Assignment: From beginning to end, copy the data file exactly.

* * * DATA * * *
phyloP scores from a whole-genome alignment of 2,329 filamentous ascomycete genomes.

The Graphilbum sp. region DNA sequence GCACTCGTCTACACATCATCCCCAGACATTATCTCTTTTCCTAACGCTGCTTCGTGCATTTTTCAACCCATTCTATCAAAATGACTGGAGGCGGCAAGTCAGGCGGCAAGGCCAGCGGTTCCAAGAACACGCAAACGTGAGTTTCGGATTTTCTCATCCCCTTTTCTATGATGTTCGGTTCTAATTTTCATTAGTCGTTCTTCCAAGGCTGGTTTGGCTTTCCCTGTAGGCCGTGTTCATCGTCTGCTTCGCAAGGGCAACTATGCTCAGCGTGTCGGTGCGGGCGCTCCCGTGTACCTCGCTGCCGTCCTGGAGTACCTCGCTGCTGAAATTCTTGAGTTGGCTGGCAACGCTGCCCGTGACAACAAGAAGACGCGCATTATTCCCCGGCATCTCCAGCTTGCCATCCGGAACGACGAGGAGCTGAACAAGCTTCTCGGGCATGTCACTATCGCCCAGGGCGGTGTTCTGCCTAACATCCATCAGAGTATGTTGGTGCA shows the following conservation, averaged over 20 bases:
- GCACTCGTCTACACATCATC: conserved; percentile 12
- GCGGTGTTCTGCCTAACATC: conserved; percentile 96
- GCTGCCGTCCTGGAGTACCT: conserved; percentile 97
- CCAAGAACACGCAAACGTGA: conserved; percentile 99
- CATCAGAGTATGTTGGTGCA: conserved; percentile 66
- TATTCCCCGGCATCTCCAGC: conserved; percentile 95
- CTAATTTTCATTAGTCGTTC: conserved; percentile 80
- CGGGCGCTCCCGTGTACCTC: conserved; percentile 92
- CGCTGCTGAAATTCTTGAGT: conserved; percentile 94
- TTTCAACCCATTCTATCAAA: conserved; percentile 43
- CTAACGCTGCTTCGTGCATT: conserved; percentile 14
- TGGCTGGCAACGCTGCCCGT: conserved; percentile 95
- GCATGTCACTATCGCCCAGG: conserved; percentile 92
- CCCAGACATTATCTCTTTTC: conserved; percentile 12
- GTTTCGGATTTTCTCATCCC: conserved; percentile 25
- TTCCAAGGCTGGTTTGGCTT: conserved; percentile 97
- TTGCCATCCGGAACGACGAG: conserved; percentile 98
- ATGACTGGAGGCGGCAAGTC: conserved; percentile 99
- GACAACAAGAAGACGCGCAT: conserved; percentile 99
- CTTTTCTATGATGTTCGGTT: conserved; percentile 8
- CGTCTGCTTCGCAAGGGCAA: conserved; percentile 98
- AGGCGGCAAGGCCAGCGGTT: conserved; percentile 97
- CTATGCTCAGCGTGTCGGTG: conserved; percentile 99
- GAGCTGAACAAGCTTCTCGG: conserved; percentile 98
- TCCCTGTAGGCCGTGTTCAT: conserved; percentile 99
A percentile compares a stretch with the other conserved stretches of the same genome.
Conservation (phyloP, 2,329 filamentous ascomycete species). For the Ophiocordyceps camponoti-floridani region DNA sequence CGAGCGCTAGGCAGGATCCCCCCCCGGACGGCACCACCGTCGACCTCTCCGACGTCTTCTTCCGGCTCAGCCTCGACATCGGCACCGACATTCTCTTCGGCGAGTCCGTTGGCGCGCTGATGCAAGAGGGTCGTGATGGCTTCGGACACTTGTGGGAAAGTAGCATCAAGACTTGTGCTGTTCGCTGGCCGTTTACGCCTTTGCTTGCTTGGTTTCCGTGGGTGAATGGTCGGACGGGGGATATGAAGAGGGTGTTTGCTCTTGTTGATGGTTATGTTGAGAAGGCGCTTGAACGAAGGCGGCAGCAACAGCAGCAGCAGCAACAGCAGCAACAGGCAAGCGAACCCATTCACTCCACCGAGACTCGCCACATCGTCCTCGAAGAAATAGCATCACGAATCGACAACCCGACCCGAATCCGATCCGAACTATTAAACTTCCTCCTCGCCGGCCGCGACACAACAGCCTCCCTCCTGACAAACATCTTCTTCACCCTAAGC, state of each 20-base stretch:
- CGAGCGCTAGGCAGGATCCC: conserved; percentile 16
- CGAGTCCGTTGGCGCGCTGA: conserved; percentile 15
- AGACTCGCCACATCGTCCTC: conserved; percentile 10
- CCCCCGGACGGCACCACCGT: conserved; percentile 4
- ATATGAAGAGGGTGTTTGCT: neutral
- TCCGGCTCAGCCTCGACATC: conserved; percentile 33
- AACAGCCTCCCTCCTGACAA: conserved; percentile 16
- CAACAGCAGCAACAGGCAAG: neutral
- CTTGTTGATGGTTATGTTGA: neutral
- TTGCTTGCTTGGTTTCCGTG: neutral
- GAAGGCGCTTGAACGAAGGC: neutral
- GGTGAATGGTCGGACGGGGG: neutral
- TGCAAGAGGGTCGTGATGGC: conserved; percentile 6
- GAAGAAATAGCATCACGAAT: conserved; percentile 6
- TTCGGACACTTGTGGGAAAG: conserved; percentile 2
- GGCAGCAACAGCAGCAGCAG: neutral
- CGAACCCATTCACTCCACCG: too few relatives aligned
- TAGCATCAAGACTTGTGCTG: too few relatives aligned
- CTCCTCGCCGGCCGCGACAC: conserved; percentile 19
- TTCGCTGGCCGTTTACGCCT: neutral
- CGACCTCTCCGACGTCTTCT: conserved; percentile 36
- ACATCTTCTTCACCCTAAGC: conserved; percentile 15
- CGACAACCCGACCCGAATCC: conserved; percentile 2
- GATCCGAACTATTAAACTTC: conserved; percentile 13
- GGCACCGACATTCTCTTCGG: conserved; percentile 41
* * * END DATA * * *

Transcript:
phyloP scores from a whole-genome alignment of 2,329 filamentous ascomycete genomes.

The Graphilbum sp. region DNA sequence GCACTCGTCTACACATCATCCCCAGACATTATCTCTTTTCCTAACGCTGCTTCGTGCATTTTTCAACCCATTCTATCAAAATGACTGGAGGCGGCAAGTCAGGCGGCAAGGCCAGCGGTTCCAAGAACACGCAAACGTGAGTTTCGGATTTTCTCATCCCCTTTTCTATGATGTTCGGTTCTAATTTTCATTAGTCGTTCTTCCAAGGCTGGTTTGGCTTTCCCTGTAGGCCGTGTTCATCGTCTGCTTCGCAAGGGCAACTATGCTCAGCGTGTCGGTGCGGGCGCTCCCGTGTACCTCGCTGCCGTCCTGGAGTACCTCGCTGCTGAAATTCTTGAGTTGGCTGGCAACGCTGCCCGTGACAACAAGAAGACGCGCATTATTCCCCGGCATCTCCAGCTTGCCATCCGGAACGACGAGGAGCTGAACAAGCTTCTCGGGCATGTCACTATCGCCCAGGGCGGTGTTCTGCCTAACATCCATCAGAGTATGTTGGTGCA shows the following conservation, averaged over 20 bases:
- GCACTCGTCTACACATCATC: conserved; percentile 12
- GCGGTGTTCTGCCTAACATC: conserved; percentile 96
- GCTGCCGTCCTGGAGTACCT: conserved; percentile 97
- CCAAGAACACGCAAACGTGA: conserved; percentile 99
- CATCAGAGTATGTTGGTGCA: conserved; percentile 66
- TATTCCCCGGCATCTCCAGC: conserved; percentile 95
- CTAATTTTCATTAGTCGTTC: conserved; percentile 80
- CGGGCGCTCCCGTGTACCTC: conserved; percentile 92
- CGCTGCTGAAATTCTTGAGT: conserved; percentile 94
- TTTCAACCCATTCTATCAAA: conserved; percentile 43
- CTAACGCTGCTTCGTGCATT: conserved; percentile 14
- TGGCTGGCAACGCTGCCCGT: conserved; percentile 95
- GCATGTCACTATCGCCCAGG: conserved; percentile 92
- CCCAGACATTATCTCTTTTC: conserved; percentile 12
- GTTTCGGATTTTCTCATCCC: conserved; percentile 25
- TTCCAAGGCTGGTTTGGCTT: conserved; percentile 97
- TTGCCATCCGGAACGACGAG: conserved; percentile 98
- ATGACTGGAGGCGGCAAGTC: conserved; percentile 99
- GACAACAAGAAGACGCGCAT: conserved; percentile 99
- CTTTTCTATGATGTTCGGTT: conserved; percentile 8
- CGTCTGCTTCGCAAGGGCAA: conserved; percentile 98
- AGGCGGCAAGGCCAGCGGTT: conserved; percentile 97
- CTATGCTCAGCGTGTCGGTG: conserved; percentile 99
- GAGCTGAACAAGCTTCTCGG: conserved; percentile 98
- TCCCTGTAGGCCGTGTTCAT: conserved; percentile 99
A percentile compares a stretch with the other conserved stretches of the same genome.
Conservation (phyloP, 2,329 filamentous ascomycete species). For the Ophiocordyceps camponoti-floridani region DNA sequence CGAGCGCTAGGCAGGATCCCCCCCCGGACGGCACCACCGTCGACCTCTCCGACGTCTTCTTCCGGCTCAGCCTCGACATCGGCACCGACATTCTCTTCGGCGAGTCCGTTGGCGCGCTGATGCAAGAGGGTCGTGATGGCTTCGGACACTTGTGGGAAAGTAGCATCAAGACTTGTGCTGTTCGCTGGCCGTTTACGCCTTTGCTTGCTTGGTTTCCGTGGGTGAATGGTCGGACGGGGGATATGAAGAGGGTGTTTGCTCTTGTTGATGGTTATGTTGAGAAGGCGCTTGAACGAAGGCGGCAGCAACAGCAGCAGCAGCAACAGCAGCAACAGGCAAGCGAACCCATTCACTCCACCGAGACTCGCCACATCGTCCTCGAAGAAATAGCATCACGAATCGACAACCCGACCCGAATCCGATCCGAACTATTAAACTTCCTCCTCGCCGGCCGCGACACAACAGCCTCCCTCCTGACAAACATCTTCTTCACCCTAAGC, state of each 20-base stretch:
- CGAGCGCTAGGCAGGATCCC: conserved; percentile 16
- CGAGTCCGTTGGCGCGCTGA: conserved; percentile 15
- AGACTCGCCACATCGTCCTC: conserved; percentile 10
- CCCCCGGACGGCACCACCGT: conserved; percentile 4
- ATATGAAGAGGGTGTTTGCT: neutral
- TCCGGCTCAGCCTCGACATC: conserved; percentile 33
- AACAGCCTCCCTCCTGACAA: conserved; percentile 16
- CAACAGCAGCAACAGGCAAG: neutral
- CTTGTTGATGGTTATGTTGA: neutral
- TTGCTTGCTTGGTTTCCGTG: neutral
- GAAGGCGCTTGAACGAAGGC: neutral
- GGTGAATGGTCGGACGGGGG: neutral
- TGCAAGAGGGTCGTGATGGC: conserved; percentile 6
- GAAGAAATAGCATCACGAAT: conserved; percentile 6
- TTCGGACACTTGTGGGAAAG: conserved; percentile 2
- GGCAGCAACAGCAGCAGCAG: neutral
- CGAACCCATTCACTCCACCG: too few relatives aligned
- TAGCATCAAGACTTGTGCTG: too few relatives aligned
- CTCCTCGCCGGCCGCGACAC: conserved; percentile 19
- TTCGCTGGCCGTTTACGCCT: neutral
- CGACCTCTCCGACGTCTTCT: conserved; percentile 36
- ACATCTTCTTCACCCTAAGC: conserved; percentile 15
- CGACAACCCGACCCGAATCC: conserved; percentile 2
- GATCCGAACTATTAAACTTC: conserved; percentile 13
- GGCACCGACATTCTCTTCGG: conserved; percentile 41